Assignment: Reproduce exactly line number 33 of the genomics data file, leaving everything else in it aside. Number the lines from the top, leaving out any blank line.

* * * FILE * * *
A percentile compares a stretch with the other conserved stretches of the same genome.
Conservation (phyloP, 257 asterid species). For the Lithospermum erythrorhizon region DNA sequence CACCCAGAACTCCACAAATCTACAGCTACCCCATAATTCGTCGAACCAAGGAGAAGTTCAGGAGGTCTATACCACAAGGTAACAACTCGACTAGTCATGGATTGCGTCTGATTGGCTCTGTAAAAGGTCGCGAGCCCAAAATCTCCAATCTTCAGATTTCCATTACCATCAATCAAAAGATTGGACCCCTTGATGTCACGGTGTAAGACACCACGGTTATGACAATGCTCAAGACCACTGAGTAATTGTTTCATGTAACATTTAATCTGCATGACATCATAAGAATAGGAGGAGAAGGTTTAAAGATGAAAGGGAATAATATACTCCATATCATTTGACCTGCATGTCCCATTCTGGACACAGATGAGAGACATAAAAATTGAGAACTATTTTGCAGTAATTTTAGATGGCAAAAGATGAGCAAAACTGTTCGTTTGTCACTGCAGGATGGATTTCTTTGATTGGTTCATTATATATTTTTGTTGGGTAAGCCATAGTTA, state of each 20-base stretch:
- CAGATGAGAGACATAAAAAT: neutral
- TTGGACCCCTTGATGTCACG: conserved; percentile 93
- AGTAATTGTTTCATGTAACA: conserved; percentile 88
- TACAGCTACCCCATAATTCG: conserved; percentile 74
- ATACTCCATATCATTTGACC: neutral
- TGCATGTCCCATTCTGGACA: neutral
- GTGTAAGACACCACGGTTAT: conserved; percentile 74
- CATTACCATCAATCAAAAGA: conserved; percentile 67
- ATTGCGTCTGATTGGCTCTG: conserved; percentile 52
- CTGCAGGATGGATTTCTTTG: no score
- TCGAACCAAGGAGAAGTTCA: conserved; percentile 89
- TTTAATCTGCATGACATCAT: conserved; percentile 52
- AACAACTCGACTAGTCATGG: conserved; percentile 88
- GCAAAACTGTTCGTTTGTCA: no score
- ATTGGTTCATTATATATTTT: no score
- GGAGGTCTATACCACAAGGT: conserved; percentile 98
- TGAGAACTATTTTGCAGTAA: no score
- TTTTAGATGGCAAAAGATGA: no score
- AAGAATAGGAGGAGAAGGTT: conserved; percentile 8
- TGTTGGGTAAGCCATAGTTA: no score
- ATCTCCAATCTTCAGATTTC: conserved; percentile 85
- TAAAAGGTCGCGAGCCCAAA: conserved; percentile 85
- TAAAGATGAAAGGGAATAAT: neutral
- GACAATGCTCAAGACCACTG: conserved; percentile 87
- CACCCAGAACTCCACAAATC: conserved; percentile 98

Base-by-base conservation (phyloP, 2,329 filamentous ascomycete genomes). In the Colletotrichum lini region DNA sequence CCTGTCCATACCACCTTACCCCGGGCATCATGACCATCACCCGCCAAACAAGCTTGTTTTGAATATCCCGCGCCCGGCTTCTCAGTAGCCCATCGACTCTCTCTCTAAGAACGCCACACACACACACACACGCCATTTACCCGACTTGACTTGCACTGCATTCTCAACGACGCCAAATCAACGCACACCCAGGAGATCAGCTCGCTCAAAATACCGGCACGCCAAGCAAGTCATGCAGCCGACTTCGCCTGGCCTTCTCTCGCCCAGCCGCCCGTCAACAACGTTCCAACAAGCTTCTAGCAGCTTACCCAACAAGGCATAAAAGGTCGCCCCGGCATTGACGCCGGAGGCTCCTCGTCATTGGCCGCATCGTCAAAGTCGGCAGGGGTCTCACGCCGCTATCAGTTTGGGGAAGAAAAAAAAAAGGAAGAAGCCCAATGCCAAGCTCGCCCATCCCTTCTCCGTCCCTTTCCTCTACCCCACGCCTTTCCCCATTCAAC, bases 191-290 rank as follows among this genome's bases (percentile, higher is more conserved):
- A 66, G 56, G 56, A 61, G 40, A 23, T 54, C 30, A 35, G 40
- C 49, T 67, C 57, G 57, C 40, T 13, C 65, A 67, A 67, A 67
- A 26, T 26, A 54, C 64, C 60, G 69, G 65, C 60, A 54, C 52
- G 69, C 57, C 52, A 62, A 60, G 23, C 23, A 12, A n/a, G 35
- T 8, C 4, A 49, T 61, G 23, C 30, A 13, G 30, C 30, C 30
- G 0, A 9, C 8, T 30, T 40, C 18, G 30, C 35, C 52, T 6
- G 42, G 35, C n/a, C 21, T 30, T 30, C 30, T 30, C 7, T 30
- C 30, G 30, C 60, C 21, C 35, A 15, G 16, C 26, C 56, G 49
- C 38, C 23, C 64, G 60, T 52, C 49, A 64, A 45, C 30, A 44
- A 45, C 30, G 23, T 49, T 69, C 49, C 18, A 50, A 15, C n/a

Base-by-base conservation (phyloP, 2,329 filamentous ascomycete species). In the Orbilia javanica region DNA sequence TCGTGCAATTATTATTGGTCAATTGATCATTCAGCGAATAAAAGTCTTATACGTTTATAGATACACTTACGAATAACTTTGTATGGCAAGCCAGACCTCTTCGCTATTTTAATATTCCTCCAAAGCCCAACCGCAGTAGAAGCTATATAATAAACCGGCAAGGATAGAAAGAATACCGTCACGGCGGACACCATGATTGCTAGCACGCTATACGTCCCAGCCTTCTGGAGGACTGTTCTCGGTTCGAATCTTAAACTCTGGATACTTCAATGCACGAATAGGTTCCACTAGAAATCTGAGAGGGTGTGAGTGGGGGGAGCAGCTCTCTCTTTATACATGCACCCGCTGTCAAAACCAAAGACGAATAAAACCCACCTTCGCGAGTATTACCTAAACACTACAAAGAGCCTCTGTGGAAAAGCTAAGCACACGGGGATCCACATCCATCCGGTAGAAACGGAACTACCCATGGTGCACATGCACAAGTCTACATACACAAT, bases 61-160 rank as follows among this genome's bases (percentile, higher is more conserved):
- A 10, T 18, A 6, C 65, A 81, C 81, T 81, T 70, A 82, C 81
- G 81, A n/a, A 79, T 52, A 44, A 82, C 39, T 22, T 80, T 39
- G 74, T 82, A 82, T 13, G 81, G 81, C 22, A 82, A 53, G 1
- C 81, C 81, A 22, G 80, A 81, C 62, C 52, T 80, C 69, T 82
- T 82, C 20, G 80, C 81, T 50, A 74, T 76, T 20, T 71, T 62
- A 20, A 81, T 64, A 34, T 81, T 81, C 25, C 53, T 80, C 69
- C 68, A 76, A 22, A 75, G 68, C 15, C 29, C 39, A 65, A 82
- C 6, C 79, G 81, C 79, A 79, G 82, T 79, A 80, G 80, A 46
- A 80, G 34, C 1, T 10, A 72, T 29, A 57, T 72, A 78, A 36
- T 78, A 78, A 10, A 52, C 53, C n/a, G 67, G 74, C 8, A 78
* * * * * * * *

- T 8, C 4, A 49, T 61, G 23, C 30, A 13, G 30, C 30, C 30